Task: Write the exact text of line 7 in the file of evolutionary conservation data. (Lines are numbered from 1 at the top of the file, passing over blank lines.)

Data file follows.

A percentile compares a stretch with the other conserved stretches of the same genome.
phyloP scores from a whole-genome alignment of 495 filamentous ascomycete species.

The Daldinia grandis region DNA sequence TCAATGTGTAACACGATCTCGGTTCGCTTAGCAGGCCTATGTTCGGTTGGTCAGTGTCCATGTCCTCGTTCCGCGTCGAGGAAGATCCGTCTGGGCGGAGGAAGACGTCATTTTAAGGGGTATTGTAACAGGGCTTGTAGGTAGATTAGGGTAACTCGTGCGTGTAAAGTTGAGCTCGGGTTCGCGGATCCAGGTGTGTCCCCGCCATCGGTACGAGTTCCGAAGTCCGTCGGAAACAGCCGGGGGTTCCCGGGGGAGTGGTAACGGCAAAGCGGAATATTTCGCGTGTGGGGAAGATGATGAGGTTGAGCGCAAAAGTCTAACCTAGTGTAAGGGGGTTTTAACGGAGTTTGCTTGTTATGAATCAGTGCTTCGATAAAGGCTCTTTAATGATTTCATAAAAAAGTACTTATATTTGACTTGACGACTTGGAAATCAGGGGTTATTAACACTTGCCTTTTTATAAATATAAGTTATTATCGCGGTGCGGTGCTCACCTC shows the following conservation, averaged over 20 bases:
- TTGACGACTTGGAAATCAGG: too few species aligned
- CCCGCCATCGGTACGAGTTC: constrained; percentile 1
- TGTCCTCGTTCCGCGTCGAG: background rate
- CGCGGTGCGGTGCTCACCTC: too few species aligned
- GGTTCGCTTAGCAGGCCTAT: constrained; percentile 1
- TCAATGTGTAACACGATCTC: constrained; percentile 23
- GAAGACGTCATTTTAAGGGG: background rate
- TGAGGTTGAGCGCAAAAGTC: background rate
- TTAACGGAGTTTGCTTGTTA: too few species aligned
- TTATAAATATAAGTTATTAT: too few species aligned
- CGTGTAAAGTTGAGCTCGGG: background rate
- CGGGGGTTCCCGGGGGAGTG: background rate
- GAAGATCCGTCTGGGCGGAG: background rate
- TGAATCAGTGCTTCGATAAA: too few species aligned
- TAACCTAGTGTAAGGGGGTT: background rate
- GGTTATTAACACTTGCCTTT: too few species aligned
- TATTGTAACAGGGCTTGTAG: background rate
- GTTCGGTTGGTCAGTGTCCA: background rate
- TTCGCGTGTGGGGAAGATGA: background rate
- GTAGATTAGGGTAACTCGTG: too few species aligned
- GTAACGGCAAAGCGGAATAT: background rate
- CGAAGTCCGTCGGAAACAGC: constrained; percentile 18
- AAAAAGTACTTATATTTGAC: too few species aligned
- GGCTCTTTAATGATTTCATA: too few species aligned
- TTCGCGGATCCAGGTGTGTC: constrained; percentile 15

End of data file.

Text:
- CGCGGTGCGGTGCTCACCTC: too few species aligned